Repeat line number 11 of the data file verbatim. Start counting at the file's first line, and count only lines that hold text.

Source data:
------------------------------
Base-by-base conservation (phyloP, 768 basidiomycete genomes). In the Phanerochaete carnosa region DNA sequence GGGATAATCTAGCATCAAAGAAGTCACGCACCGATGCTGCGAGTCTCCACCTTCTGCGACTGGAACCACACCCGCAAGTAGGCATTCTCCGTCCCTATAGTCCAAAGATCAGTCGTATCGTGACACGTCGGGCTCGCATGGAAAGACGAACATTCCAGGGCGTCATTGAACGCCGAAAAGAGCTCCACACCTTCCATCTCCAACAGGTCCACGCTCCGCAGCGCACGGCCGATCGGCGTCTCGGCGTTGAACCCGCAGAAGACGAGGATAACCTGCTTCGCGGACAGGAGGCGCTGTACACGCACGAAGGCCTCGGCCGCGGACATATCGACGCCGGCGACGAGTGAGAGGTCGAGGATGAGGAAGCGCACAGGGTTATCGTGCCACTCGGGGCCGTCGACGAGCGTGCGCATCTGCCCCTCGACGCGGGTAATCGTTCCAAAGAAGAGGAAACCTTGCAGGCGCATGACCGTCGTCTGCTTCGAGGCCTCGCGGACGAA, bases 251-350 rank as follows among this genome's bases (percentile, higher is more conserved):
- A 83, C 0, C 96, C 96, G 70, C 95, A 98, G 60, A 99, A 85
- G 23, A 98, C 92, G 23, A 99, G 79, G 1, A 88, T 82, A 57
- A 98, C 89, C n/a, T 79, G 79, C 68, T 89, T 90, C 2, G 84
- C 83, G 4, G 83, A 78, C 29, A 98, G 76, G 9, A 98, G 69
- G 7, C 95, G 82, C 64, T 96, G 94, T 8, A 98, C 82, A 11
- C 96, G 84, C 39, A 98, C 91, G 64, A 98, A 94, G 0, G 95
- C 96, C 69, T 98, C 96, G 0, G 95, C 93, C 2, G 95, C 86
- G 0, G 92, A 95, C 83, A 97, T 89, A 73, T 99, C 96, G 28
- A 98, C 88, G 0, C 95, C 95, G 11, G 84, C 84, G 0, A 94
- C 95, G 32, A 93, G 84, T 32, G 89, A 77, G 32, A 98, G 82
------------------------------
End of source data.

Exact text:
- C 95, G 32, A 93, G 84, T 32, G 89, A 77, G 32, A 98, G 82